Immunologic Deficiency Disorder

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Immunologic Deficiency Disorder
2010-10-31 22:47:18

(HIV and AIDs)
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  1. What type of therapy has significantly decreased the transmission of HIV in infected pregnant women?
    HAART (highly active antiretroviral therapy)
  2. Etiology of HIV
    retrovirus that is transmitted by lymphocytes and monocytes. Found in blood, semen, vaginal secretions and breast milk. Incubation period is months to years.
  3. Horizontal transmission of HIV:
    occurs through intimate sexual contact or parenteral exposure to blood or body fluids containing visible blood
  4. Perinatal (Vertical) transmission of HIV:
    occurs when and HIV-infected pregnant woman passes the infection to her infant
  5. Pathology of HIV
    primarily infects a specific subset of T lymphocytes, the CD4+ T cells. Virus takes over the machinery of the CD4+ lymphocytes, using it to replace itself, rendering the cell dysfunctional. the count gradually decreases over time leading to progressive immunodeficiency.
  6. Clinical manifestations of HIV infection
    • *lymphadenopathy
    • *hepatosplenomegaly
    • *oral candidiasis
    • *diarrhea
    • *failure to thrive
    • *developmental delay
    • *parotitis
  7. Common defining conditions of AIDS:
    pneumonia, recurrent bacterial infections, wasting syndrome, HIV encephalopathy, herpes, short stature, malnutrition...etc.
  8. Diagnostic evaluation for HIV and AIDS:
    • After 18 months of age, the ELISA (HIV enzyme-linked immunosorbent assay) and Western blot immunoassay are used for determination.
    • In babies <18 months, the maternal antibodies cover this up so the PCR (HIV polymerase chain reaction) is used for detection
  9. Therapeutic management of HIV and AIDS
    Goals: slowing growth of virus, preventing and treating opportunistic infections, and providing nutritional support and symptomatic treatment.
  10. Antiretroviral drugs
    work at various stages of HIV life cycles to prevent reproduction of functional new virus particles. NOT CURABLE but these drugs can suppress viral replication and prevent further deterioration of immune system. THERAPY IS LIFE LONG!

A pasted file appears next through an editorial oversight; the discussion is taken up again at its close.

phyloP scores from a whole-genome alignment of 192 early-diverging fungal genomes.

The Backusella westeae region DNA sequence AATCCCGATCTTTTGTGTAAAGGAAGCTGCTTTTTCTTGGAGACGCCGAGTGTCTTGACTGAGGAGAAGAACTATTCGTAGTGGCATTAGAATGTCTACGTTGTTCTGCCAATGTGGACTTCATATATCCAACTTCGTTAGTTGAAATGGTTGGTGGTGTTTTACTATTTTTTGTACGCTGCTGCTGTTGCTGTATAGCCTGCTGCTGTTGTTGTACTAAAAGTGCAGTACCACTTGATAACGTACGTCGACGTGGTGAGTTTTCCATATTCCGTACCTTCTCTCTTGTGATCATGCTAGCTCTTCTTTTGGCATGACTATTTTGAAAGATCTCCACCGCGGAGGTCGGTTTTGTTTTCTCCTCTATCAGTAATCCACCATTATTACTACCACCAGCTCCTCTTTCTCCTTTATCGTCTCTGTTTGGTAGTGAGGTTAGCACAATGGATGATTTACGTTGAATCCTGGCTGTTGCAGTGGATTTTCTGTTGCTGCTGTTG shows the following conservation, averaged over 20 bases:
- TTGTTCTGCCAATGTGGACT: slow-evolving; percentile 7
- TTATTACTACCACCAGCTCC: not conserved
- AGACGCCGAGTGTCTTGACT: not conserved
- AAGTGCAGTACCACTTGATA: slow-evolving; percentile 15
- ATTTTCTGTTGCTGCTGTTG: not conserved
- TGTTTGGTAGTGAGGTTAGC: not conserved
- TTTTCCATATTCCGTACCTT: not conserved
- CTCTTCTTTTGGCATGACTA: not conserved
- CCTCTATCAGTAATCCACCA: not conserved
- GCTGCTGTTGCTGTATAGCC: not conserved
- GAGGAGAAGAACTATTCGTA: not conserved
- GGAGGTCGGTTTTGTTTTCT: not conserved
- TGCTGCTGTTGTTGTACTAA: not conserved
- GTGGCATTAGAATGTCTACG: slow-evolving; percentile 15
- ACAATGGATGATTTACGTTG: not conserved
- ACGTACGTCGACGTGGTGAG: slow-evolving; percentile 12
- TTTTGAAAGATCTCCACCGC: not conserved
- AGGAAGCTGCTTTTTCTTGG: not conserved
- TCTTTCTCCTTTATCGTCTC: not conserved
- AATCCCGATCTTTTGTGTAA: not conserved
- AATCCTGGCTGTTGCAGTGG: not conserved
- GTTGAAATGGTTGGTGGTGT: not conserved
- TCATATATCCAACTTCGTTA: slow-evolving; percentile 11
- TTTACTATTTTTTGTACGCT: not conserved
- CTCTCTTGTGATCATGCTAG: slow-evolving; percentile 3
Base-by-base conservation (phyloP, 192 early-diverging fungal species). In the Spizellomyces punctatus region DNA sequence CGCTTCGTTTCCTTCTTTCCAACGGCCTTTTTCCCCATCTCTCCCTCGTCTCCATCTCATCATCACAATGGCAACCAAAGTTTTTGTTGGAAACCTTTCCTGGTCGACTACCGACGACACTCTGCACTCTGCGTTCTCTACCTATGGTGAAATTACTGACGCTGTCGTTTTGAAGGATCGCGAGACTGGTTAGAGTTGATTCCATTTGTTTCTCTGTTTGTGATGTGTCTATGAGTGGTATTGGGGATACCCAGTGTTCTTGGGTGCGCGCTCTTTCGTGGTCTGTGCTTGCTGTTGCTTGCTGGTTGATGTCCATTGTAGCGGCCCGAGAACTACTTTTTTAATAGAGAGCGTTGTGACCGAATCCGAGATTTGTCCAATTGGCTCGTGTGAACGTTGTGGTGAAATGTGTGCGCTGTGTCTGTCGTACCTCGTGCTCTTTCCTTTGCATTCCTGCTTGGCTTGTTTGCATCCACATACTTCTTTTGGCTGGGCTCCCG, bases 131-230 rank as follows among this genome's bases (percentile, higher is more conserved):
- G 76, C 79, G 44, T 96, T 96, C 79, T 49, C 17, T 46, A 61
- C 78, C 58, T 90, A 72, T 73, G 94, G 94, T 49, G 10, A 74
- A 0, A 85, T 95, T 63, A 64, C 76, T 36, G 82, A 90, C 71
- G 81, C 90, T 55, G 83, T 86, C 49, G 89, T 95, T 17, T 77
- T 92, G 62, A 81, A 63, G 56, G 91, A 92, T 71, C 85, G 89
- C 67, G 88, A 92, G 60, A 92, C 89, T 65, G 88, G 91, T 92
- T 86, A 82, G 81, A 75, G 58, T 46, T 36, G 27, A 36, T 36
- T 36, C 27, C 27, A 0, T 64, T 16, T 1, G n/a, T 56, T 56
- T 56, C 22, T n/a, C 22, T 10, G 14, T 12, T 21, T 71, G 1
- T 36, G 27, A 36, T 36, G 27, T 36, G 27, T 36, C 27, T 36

11. What is the most common opportunistic infection of children infected with HIV? and at what age?
    Pneumocystis carinii pneumonia (PCP). Most frequently b/t 3-6 months of age.
  12. Immunization and HIV
    Immunization against all common childhood illnesses is recommended to children exposed and infected with HIV. If severely immunocompromised....don't give chicken pox and MMR vaccine. Immediate prophylaxis after exposure to vaccines is warrented bc of poor antibody production to vaccines
  13. Nursing care management of HIV/AIDS
    • Education on transmission and control of infections is essential, safety issues, ongoing education about HIV to dispel myths, PREVENTION IS KEY to education....routes of transmission, hazards of IV drug use, sex, etc..
    • Ongoing assessment of pain is crucial (emla cream, tylenol, nsaids, opiods)
  14. Severe combined immunodeficiency disease (SCID)
    absence of both humoral and cell-mediated immunity. (terms swiss-type lymphopenic agammaglobulinemia and X linked lymphopenic agammaglobulinemia) also describe this disorder

    Susceptability to infection occurs early in life (first month). Failure to thrive is a consequence of this illness.

  15. Diagnosis of SCID
    Usually based on history of recurrent, severe infections from early infancy, familial history of the disorder and specific laboratory findings, which include lymphopenia, lack of lymphocyte response to antigens, and absence of plasma cells in bone marrow.
  16. Therapeutic management of SCID
    Definitive treatment is HSCT from histocompatible donor (usually parent) or matched un-related donor. IVIG infusions and PCP prophylaxis are used to augment the humoral immunity until the transplant is performed
  17. Nursing care managment of SCID
    Preventing infection and supporting child and family. Since prognosis is VERY poor, if there is no compatible donor, nursing care is directed at supporting family in caring for a child with a life-threatening illness.
  18. Wiskott-aldrich syndrome (WAS)
    WAS is an X-linked recessive disorder characterized by a triad: thrombocytopenia, eczema, and immunodeficiency of selective functions of B lymphocytes and T-lymphocytes.
  19. Wiskott-aldrich syndrome presenting symptoms at birth:
    bloody diarrhea from thrombocytopenia, as child grows older....recurrent infection and eczeme become more severe and bleeding becomes less frequent. Chronic infection with herpes is frequent and may lead to vision loss.
  20. Medical treatment for Wiskott-aldrich syndrome
    Counteracting the bleeding tendencies with platelet transfusions, using IV gamma globulin to provide passive immunity and administering prophylactic antibiotics to prevent and control infection

    Only curative therapy is HSCT from matched donor
  21. Nursing care management for Wiskott-aldrich syndrome
    Poor prognosis, main consideration is supporting family in the care of a fatally ill child. Controlling physical problems, prevention or control of infections.